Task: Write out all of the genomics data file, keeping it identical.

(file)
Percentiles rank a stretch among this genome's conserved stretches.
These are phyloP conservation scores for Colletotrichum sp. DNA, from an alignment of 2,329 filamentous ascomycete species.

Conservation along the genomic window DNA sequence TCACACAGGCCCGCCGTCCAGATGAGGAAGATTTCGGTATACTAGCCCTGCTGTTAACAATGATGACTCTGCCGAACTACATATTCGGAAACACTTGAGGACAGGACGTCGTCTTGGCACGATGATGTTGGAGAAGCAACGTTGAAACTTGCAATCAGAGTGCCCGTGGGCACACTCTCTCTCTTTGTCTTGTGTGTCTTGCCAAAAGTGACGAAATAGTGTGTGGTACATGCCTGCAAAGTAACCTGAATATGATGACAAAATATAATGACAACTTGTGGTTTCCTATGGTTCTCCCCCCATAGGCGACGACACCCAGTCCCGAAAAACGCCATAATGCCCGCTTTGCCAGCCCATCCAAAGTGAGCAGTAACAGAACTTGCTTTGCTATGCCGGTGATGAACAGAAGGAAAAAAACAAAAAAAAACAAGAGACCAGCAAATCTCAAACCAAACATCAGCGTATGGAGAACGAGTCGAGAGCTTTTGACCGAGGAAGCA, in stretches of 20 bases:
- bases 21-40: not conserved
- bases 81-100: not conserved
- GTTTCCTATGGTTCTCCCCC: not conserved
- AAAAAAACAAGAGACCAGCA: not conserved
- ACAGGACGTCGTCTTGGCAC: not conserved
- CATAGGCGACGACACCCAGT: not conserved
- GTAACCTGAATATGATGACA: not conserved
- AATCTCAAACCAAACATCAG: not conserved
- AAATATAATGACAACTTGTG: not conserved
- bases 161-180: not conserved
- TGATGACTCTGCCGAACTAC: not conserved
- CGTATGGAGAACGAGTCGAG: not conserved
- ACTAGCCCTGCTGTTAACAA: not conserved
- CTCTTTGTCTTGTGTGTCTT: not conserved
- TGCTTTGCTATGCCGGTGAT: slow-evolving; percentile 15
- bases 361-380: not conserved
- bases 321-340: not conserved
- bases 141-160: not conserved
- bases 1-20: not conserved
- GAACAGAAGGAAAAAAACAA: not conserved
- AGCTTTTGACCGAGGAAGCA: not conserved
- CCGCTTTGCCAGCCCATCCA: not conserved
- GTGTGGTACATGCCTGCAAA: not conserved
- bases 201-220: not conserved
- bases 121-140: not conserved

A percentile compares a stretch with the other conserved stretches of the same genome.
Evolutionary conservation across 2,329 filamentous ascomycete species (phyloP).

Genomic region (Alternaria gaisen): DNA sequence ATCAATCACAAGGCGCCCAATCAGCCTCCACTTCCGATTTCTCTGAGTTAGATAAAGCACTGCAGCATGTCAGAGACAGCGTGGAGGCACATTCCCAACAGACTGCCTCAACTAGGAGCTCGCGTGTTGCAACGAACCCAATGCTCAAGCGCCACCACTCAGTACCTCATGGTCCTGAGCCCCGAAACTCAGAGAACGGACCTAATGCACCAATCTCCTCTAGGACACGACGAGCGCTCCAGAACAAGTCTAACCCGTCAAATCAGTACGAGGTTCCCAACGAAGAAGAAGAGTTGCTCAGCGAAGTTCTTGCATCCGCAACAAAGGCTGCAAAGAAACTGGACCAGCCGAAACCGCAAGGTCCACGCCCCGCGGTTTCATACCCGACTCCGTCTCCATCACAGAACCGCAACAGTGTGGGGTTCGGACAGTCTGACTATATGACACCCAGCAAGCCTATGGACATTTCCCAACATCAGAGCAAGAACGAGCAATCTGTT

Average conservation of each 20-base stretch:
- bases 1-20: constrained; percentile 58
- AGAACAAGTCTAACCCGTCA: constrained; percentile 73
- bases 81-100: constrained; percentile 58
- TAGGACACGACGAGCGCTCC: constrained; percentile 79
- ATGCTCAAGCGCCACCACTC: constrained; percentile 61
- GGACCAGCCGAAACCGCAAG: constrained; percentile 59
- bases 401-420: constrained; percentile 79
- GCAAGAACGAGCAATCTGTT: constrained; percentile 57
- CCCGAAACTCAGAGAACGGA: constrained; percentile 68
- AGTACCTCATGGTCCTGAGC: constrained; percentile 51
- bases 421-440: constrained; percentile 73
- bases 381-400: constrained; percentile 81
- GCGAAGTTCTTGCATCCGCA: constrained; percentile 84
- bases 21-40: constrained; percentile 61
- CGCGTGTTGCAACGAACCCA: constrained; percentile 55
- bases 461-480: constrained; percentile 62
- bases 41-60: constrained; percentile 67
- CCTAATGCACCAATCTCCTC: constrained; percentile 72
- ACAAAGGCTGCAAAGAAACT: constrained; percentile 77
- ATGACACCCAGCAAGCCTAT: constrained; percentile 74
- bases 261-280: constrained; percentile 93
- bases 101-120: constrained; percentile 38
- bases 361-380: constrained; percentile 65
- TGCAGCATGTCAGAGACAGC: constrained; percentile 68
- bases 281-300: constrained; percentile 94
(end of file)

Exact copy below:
Percentiles rank a stretch among this genome's conserved stretches.
These are phyloP conservation scores for Colletotrichum sp. DNA, from an alignment of 2,329 filamentous ascomycete species.

Conservation along the genomic window DNA sequence TCACACAGGCCCGCCGTCCAGATGAGGAAGATTTCGGTATACTAGCCCTGCTGTTAACAATGATGACTCTGCCGAACTACATATTCGGAAACACTTGAGGACAGGACGTCGTCTTGGCACGATGATGTTGGAGAAGCAACGTTGAAACTTGCAATCAGAGTGCCCGTGGGCACACTCTCTCTCTTTGTCTTGTGTGTCTTGCCAAAAGTGACGAAATAGTGTGTGGTACATGCCTGCAAAGTAACCTGAATATGATGACAAAATATAATGACAACTTGTGGTTTCCTATGGTTCTCCCCCCATAGGCGACGACACCCAGTCCCGAAAAACGCCATAATGCCCGCTTTGCCAGCCCATCCAAAGTGAGCAGTAACAGAACTTGCTTTGCTATGCCGGTGATGAACAGAAGGAAAAAAACAAAAAAAAACAAGAGACCAGCAAATCTCAAACCAAACATCAGCGTATGGAGAACGAGTCGAGAGCTTTTGACCGAGGAAGCA, in stretches of 20 bases:
- bases 21-40: not conserved
- bases 81-100: not conserved
- GTTTCCTATGGTTCTCCCCC: not conserved
- AAAAAAACAAGAGACCAGCA: not conserved
- ACAGGACGTCGTCTTGGCAC: not conserved
- CATAGGCGACGACACCCAGT: not conserved
- GTAACCTGAATATGATGACA: not conserved
- AATCTCAAACCAAACATCAG: not conserved
- AAATATAATGACAACTTGTG: not conserved
- bases 161-180: not conserved
- TGATGACTCTGCCGAACTAC: not conserved
- CGTATGGAGAACGAGTCGAG: not conserved
- ACTAGCCCTGCTGTTAACAA: not conserved
- CTCTTTGTCTTGTGTGTCTT: not conserved
- TGCTTTGCTATGCCGGTGAT: slow-evolving; percentile 15
- bases 361-380: not conserved
- bases 321-340: not conserved
- bases 141-160: not conserved
- bases 1-20: not conserved
- GAACAGAAGGAAAAAAACAA: not conserved
- AGCTTTTGACCGAGGAAGCA: not conserved
- CCGCTTTGCCAGCCCATCCA: not conserved
- GTGTGGTACATGCCTGCAAA: not conserved
- bases 201-220: not conserved
- bases 121-140: not conserved

A percentile compares a stretch with the other conserved stretches of the same genome.
Evolutionary conservation across 2,329 filamentous ascomycete species (phyloP).

Genomic region (Alternaria gaisen): DNA sequence ATCAATCACAAGGCGCCCAATCAGCCTCCACTTCCGATTTCTCTGAGTTAGATAAAGCACTGCAGCATGTCAGAGACAGCGTGGAGGCACATTCCCAACAGACTGCCTCAACTAGGAGCTCGCGTGTTGCAACGAACCCAATGCTCAAGCGCCACCACTCAGTACCTCATGGTCCTGAGCCCCGAAACTCAGAGAACGGACCTAATGCACCAATCTCCTCTAGGACACGACGAGCGCTCCAGAACAAGTCTAACCCGTCAAATCAGTACGAGGTTCCCAACGAAGAAGAAGAGTTGCTCAGCGAAGTTCTTGCATCCGCAACAAAGGCTGCAAAGAAACTGGACCAGCCGAAACCGCAAGGTCCACGCCCCGCGGTTTCATACCCGACTCCGTCTCCATCACAGAACCGCAACAGTGTGGGGTTCGGACAGTCTGACTATATGACACCCAGCAAGCCTATGGACATTTCCCAACATCAGAGCAAGAACGAGCAATCTGTT

Average conservation of each 20-base stretch:
- bases 1-20: constrained; percentile 58
- AGAACAAGTCTAACCCGTCA: constrained; percentile 73
- bases 81-100: constrained; percentile 58
- TAGGACACGACGAGCGCTCC: constrained; percentile 79
- ATGCTCAAGCGCCACCACTC: constrained; percentile 61
- GGACCAGCCGAAACCGCAAG: constrained; percentile 59
- bases 401-420: constrained; percentile 79
- GCAAGAACGAGCAATCTGTT: constrained; percentile 57
- CCCGAAACTCAGAGAACGGA: constrained; percentile 68
- AGTACCTCATGGTCCTGAGC: constrained; percentile 51
- bases 421-440: constrained; percentile 73
- bases 381-400: constrained; percentile 81
- GCGAAGTTCTTGCATCCGCA: constrained; percentile 84
- bases 21-40: constrained; percentile 61
- CGCGTGTTGCAACGAACCCA: constrained; percentile 55
- bases 461-480: constrained; percentile 62
- bases 41-60: constrained; percentile 67
- CCTAATGCACCAATCTCCTC: constrained; percentile 72
- ACAAAGGCTGCAAAGAAACT: constrained; percentile 77
- ATGACACCCAGCAAGCCTAT: constrained; percentile 74
- bases 261-280: constrained; percentile 93
- bases 101-120: constrained; percentile 38
- bases 361-380: constrained; percentile 65
- TGCAGCATGTCAGAGACAGC: constrained; percentile 68
- bases 281-300: constrained; percentile 94